PDX: Going Far East with Expatriate
Expatriate is quite the sexy restaurant. The newish Expatriate serves what I’m calling neo-Asian fusion. The cocktails however aren’t terribly themed out. I picked out something with happy ingredients and then made quick work of the menu.
As per usual, we wanted most of the small plates getting 10 small plates for 4 people seemed liked a good idea at the time.
I loved my cocktail. It was exactly what I always want- brown, bitter, stirred. I’ve been obsessed with the Dolin Genepy des Alpes (a Green Chartreuse doppleganger) and was happy to see this drink using it in a cocktail.
No. 8 – Pierre Ferrand cognac, George Dickle rye, Dolin Genepy des Alpes, Cocchi di Torrino sweet vermouth, Regans’ No. 6 orange bitters
What makes the Burmese tea leaf salad at Expatriate different is the addition of green papaya. This salad tends to have a lot of crunch already but I didn’t mind more. It was also nice to see green papaya used differently. I still like the Thai version but seeing this makes me think I could use green papaya for other things. I could also see maybe switching in jicama or chayote when available in this dish.
I’ve never been much of a Polynesian or Old School American Chinese fan. Although made with great crab, the Dungenese crab ragoon didn’t do it for me. Mainly because I’m not a crab ragoon fan in the first place. I loved the plate however. That sort of kitschy thing gave the dish an extra couple of points to presentation.
Another flavor bomb came in the form of samosa chaat. The samosa was made with English peas (love English peas) and this had a lot of crunch from the fried chick peas. I really enjoyed the sumac ranch dressing though I didn’t get much of the tamarind brown butter. Or rather, it didn’t taste oily– just a lot of great flavor.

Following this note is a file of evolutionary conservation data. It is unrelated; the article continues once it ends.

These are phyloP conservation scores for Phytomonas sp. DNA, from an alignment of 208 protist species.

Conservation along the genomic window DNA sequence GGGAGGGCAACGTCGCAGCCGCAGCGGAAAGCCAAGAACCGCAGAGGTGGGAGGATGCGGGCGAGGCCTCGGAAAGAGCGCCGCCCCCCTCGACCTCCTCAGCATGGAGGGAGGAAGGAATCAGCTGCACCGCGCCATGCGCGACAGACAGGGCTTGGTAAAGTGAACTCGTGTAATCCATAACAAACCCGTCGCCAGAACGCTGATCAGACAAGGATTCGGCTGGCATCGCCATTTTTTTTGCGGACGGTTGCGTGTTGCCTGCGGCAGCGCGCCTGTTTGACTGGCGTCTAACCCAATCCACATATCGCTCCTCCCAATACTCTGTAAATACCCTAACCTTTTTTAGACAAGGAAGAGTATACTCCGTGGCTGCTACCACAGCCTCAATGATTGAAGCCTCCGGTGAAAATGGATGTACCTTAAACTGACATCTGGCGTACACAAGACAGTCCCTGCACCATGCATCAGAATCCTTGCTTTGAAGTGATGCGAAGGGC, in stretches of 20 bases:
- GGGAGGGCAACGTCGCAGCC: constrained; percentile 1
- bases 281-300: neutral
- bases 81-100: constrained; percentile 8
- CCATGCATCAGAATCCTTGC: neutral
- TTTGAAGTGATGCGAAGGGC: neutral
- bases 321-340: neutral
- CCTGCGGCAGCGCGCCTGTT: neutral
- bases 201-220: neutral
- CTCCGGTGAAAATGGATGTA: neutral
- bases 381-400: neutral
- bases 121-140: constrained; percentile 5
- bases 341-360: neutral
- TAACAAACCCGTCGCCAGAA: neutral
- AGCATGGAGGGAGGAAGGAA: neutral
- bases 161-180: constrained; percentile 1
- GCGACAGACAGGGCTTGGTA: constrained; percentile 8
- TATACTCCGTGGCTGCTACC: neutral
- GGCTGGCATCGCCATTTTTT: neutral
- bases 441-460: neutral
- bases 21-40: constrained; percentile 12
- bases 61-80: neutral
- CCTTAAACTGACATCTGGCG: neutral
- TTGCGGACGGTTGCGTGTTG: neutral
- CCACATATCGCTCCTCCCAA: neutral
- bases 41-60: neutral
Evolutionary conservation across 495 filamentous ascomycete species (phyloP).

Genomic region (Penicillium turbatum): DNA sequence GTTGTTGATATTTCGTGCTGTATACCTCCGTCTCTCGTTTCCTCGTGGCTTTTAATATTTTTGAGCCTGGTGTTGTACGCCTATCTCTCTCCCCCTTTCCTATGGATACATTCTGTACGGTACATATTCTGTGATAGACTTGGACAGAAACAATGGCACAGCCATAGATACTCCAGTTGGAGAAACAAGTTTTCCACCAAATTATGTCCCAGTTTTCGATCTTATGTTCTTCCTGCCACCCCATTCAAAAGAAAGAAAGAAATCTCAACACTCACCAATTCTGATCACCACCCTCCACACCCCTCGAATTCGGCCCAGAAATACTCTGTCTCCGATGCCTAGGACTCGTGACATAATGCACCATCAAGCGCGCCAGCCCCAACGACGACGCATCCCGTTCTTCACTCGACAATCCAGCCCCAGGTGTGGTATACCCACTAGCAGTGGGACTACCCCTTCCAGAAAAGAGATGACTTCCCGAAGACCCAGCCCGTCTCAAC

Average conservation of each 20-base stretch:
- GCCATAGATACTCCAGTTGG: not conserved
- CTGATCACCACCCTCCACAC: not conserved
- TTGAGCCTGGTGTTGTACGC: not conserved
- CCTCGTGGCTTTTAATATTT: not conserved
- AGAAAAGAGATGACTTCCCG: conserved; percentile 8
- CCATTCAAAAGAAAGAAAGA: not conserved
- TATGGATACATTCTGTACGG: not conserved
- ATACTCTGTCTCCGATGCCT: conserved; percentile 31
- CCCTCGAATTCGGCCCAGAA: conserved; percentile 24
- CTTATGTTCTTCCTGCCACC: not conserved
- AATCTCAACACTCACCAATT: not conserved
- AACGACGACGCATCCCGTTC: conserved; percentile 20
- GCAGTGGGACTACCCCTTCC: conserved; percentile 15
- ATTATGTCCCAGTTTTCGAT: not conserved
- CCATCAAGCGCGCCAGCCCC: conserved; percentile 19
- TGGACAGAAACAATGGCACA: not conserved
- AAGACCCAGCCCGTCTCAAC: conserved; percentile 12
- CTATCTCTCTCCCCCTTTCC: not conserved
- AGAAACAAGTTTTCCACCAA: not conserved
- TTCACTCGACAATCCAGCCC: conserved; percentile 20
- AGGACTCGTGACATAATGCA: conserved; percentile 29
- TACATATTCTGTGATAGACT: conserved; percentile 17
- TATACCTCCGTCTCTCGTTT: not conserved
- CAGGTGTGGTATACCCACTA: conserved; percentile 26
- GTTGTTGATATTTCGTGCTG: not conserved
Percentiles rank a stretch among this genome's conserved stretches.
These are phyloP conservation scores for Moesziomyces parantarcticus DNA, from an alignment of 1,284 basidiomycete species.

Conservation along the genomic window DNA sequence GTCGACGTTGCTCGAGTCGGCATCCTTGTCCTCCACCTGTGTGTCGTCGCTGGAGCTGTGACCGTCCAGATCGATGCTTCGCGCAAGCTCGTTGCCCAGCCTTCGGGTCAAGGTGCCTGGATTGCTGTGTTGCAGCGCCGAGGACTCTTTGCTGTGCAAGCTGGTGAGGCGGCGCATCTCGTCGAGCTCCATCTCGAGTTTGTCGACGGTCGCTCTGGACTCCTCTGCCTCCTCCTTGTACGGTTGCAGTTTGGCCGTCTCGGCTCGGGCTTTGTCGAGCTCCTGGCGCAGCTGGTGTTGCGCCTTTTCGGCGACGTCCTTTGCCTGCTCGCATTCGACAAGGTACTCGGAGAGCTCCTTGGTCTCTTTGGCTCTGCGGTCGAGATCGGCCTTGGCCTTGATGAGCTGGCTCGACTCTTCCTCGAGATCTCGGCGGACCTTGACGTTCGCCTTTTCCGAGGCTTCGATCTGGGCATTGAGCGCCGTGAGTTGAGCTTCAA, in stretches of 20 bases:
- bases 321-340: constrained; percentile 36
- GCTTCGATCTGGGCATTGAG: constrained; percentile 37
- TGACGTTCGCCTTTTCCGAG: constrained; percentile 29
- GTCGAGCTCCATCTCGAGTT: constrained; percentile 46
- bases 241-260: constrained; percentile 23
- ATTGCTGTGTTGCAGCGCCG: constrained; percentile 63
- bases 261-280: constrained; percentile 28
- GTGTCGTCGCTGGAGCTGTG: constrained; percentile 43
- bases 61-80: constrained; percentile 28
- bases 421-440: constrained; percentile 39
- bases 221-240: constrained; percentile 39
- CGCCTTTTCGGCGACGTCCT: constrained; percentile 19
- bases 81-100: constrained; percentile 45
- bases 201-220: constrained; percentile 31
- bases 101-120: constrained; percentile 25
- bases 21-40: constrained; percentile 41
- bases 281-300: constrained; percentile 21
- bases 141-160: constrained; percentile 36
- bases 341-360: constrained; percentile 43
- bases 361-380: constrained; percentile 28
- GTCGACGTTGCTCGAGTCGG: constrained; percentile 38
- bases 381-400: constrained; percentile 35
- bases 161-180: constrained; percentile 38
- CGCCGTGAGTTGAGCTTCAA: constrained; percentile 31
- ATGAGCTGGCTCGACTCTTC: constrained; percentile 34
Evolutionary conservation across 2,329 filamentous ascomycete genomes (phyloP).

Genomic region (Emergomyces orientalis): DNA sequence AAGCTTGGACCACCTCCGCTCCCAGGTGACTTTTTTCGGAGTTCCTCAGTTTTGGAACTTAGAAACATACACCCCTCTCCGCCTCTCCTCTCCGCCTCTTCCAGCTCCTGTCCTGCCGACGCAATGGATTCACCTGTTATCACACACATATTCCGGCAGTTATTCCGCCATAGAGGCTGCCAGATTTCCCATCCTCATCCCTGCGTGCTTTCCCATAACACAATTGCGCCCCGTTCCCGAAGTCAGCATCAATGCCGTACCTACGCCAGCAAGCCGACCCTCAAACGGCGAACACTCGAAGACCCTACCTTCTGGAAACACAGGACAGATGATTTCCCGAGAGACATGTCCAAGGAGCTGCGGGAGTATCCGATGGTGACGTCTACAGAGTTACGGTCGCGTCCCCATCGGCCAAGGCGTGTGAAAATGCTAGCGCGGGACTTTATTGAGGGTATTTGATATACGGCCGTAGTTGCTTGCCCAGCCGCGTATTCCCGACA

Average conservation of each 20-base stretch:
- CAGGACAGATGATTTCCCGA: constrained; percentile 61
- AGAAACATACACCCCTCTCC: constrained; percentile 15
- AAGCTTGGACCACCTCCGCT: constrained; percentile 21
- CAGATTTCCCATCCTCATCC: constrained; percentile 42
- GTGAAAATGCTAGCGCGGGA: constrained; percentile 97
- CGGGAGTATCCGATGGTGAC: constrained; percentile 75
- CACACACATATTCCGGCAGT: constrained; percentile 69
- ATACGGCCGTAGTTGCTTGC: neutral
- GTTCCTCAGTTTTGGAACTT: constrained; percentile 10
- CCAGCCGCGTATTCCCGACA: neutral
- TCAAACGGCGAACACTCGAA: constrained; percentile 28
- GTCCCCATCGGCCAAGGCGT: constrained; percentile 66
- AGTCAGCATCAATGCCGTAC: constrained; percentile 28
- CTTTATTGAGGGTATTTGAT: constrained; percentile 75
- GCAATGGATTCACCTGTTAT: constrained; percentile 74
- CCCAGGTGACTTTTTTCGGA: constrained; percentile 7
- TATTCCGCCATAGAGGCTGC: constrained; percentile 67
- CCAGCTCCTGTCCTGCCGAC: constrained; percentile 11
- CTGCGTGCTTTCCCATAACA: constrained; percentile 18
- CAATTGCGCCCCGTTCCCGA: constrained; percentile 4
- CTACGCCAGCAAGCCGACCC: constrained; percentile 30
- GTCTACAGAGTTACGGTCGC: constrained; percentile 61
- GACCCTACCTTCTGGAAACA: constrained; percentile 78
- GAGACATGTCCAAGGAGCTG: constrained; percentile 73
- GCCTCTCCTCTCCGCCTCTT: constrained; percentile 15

Along the lines of the Burmese tea leaf salad and samosa chaat, another boldly flavored dish was the Brussels sprouts. Yes, you either love or hate Brussels sprouts and I happen to love them. I was beginning to tire of fried individual Brussels sprouts but this dish proves it can be done effectively and in a non-greasy way. That bit of mint is obviously garnish but I ate some of it since I like mint in my food (duh).
It can’t possibly be Asian or Asian inspired if there aren’t any noodles on the menu. Luckily I got my fix in the form of the crab paste noodles. I didn’t think corn was still in season but the sweetness of the kernels proved me wrong. Another great dish. Savory without being salty.
I insisted on getting the Korean fried game hen and tempura halibut fish sandwich. Although I rail against fried food sometimes I can’t help but love some really good fried food. The tempura fish was perfect and I reluctantly shared this small sandwich. Get your own.
On the other hand, my dining companions were done pretty much by the time we got the game hen so it was all mine. It was good breading but I had a hard time cutting it up to divide among my food buddies. So I ate all of it. Yeah!
The James Beard’s onion and butter sandwich baffled me. We ordered it because we were in Portland and James Beard was from Portland. But really, it is exactly what it sounds like. Save your $4 and order more cocktails.
5424 NE 30th Ave., Portland, OR 97211 — (503) 805-3750
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